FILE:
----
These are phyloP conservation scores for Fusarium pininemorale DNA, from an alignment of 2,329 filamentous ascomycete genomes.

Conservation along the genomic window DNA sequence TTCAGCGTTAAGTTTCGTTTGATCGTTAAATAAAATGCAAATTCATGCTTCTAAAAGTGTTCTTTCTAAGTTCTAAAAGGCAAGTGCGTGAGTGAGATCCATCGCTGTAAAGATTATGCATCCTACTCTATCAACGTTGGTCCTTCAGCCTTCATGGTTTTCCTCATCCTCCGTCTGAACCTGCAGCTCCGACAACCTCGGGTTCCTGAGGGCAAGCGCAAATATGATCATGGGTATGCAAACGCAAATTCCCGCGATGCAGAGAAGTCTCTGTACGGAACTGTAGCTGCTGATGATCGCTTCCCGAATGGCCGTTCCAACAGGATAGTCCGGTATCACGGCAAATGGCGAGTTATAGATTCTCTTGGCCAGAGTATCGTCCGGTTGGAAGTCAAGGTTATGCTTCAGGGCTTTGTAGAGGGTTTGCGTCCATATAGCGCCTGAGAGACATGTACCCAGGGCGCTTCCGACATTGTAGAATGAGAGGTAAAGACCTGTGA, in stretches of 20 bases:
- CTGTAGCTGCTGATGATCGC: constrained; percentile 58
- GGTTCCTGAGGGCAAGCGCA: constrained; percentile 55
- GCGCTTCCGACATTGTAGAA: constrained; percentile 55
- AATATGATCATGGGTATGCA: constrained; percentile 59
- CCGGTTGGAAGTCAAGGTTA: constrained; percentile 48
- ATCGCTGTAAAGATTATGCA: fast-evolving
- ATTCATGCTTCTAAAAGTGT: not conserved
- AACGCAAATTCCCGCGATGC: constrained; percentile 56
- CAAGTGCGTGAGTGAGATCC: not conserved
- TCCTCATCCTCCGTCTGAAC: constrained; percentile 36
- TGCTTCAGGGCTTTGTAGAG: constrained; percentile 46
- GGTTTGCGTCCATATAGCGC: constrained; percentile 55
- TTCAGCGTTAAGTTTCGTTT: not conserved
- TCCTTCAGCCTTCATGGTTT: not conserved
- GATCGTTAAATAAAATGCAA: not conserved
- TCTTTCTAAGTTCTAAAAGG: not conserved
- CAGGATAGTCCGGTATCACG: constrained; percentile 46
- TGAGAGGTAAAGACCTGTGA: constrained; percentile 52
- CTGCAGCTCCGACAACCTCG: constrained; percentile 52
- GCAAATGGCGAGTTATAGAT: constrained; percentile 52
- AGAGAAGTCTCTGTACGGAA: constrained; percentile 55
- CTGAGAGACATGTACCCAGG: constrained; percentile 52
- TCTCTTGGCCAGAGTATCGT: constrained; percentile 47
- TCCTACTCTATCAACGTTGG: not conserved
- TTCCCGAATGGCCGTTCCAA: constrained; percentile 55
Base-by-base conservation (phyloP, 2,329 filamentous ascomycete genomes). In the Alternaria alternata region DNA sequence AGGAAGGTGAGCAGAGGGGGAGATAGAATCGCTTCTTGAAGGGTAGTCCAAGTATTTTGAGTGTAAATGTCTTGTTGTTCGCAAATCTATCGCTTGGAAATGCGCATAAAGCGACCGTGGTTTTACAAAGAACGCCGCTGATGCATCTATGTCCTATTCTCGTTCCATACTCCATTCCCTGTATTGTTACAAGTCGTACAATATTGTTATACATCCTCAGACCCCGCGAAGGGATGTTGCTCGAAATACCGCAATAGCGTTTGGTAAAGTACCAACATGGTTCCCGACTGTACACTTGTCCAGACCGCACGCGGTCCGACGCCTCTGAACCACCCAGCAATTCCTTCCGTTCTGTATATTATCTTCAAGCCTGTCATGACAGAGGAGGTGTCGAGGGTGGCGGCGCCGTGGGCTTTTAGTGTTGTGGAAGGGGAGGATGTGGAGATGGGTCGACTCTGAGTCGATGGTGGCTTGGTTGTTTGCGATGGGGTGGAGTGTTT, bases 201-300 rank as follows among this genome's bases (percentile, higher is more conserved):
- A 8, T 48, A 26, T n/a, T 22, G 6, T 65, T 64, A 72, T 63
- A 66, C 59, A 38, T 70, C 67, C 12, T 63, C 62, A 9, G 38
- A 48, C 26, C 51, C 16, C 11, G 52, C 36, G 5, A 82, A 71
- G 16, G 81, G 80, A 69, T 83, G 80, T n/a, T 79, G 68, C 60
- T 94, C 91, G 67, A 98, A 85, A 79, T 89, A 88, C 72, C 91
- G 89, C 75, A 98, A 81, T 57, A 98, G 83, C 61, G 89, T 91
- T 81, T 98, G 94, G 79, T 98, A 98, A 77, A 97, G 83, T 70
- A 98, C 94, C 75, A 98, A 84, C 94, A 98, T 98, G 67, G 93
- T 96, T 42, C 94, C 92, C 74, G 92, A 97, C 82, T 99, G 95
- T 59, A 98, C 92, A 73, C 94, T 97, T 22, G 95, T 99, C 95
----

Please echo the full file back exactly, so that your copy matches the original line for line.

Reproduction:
These are phyloP conservation scores for Fusarium pininemorale DNA, from an alignment of 2,329 filamentous ascomycete genomes.

Conservation along the genomic window DNA sequence TTCAGCGTTAAGTTTCGTTTGATCGTTAAATAAAATGCAAATTCATGCTTCTAAAAGTGTTCTTTCTAAGTTCTAAAAGGCAAGTGCGTGAGTGAGATCCATCGCTGTAAAGATTATGCATCCTACTCTATCAACGTTGGTCCTTCAGCCTTCATGGTTTTCCTCATCCTCCGTCTGAACCTGCAGCTCCGACAACCTCGGGTTCCTGAGGGCAAGCGCAAATATGATCATGGGTATGCAAACGCAAATTCCCGCGATGCAGAGAAGTCTCTGTACGGAACTGTAGCTGCTGATGATCGCTTCCCGAATGGCCGTTCCAACAGGATAGTCCGGTATCACGGCAAATGGCGAGTTATAGATTCTCTTGGCCAGAGTATCGTCCGGTTGGAAGTCAAGGTTATGCTTCAGGGCTTTGTAGAGGGTTTGCGTCCATATAGCGCCTGAGAGACATGTACCCAGGGCGCTTCCGACATTGTAGAATGAGAGGTAAAGACCTGTGA, in stretches of 20 bases:
- CTGTAGCTGCTGATGATCGC: constrained; percentile 58
- GGTTCCTGAGGGCAAGCGCA: constrained; percentile 55
- GCGCTTCCGACATTGTAGAA: constrained; percentile 55
- AATATGATCATGGGTATGCA: constrained; percentile 59
- CCGGTTGGAAGTCAAGGTTA: constrained; percentile 48
- ATCGCTGTAAAGATTATGCA: fast-evolving
- ATTCATGCTTCTAAAAGTGT: not conserved
- AACGCAAATTCCCGCGATGC: constrained; percentile 56
- CAAGTGCGTGAGTGAGATCC: not conserved
- TCCTCATCCTCCGTCTGAAC: constrained; percentile 36
- TGCTTCAGGGCTTTGTAGAG: constrained; percentile 46
- GGTTTGCGTCCATATAGCGC: constrained; percentile 55
- TTCAGCGTTAAGTTTCGTTT: not conserved
- TCCTTCAGCCTTCATGGTTT: not conserved
- GATCGTTAAATAAAATGCAA: not conserved
- TCTTTCTAAGTTCTAAAAGG: not conserved
- CAGGATAGTCCGGTATCACG: constrained; percentile 46
- TGAGAGGTAAAGACCTGTGA: constrained; percentile 52
- CTGCAGCTCCGACAACCTCG: constrained; percentile 52
- GCAAATGGCGAGTTATAGAT: constrained; percentile 52
- AGAGAAGTCTCTGTACGGAA: constrained; percentile 55
- CTGAGAGACATGTACCCAGG: constrained; percentile 52
- TCTCTTGGCCAGAGTATCGT: constrained; percentile 47
- TCCTACTCTATCAACGTTGG: not conserved
- TTCCCGAATGGCCGTTCCAA: constrained; percentile 55
Base-by-base conservation (phyloP, 2,329 filamentous ascomycete genomes). In the Alternaria alternata region DNA sequence AGGAAGGTGAGCAGAGGGGGAGATAGAATCGCTTCTTGAAGGGTAGTCCAAGTATTTTGAGTGTAAATGTCTTGTTGTTCGCAAATCTATCGCTTGGAAATGCGCATAAAGCGACCGTGGTTTTACAAAGAACGCCGCTGATGCATCTATGTCCTATTCTCGTTCCATACTCCATTCCCTGTATTGTTACAAGTCGTACAATATTGTTATACATCCTCAGACCCCGCGAAGGGATGTTGCTCGAAATACCGCAATAGCGTTTGGTAAAGTACCAACATGGTTCCCGACTGTACACTTGTCCAGACCGCACGCGGTCCGACGCCTCTGAACCACCCAGCAATTCCTTCCGTTCTGTATATTATCTTCAAGCCTGTCATGACAGAGGAGGTGTCGAGGGTGGCGGCGCCGTGGGCTTTTAGTGTTGTGGAAGGGGAGGATGTGGAGATGGGTCGACTCTGAGTCGATGGTGGCTTGGTTGTTTGCGATGGGGTGGAGTGTTT, bases 201-300 rank as follows among this genome's bases (percentile, higher is more conserved):
- A 8, T 48, A 26, T n/a, T 22, G 6, T 65, T 64, A 72, T 63
- A 66, C 59, A 38, T 70, C 67, C 12, T 63, C 62, A 9, G 38
- A 48, C 26, C 51, C 16, C 11, G 52, C 36, G 5, A 82, A 71
- G 16, G 81, G 80, A 69, T 83, G 80, T n/a, T 79, G 68, C 60
- T 94, C 91, G 67, A 98, A 85, A 79, T 89, A 88, C 72, C 91
- G 89, C 75, A 98, A 81, T 57, A 98, G 83, C 61, G 89, T 91
- T 81, T 98, G 94, G 79, T 98, A 98, A 77, A 97, G 83, T 70
- A 98, C 94, C 75, A 98, A 84, C 94, A 98, T 98, G 67, G 93
- T 96, T 42, C 94, C 92, C 74, G 92, A 97, C 82, T 99, G 95
- T 59, A 98, C 92, A 73, C 94, T 97, T 22, G 95, T 99, C 95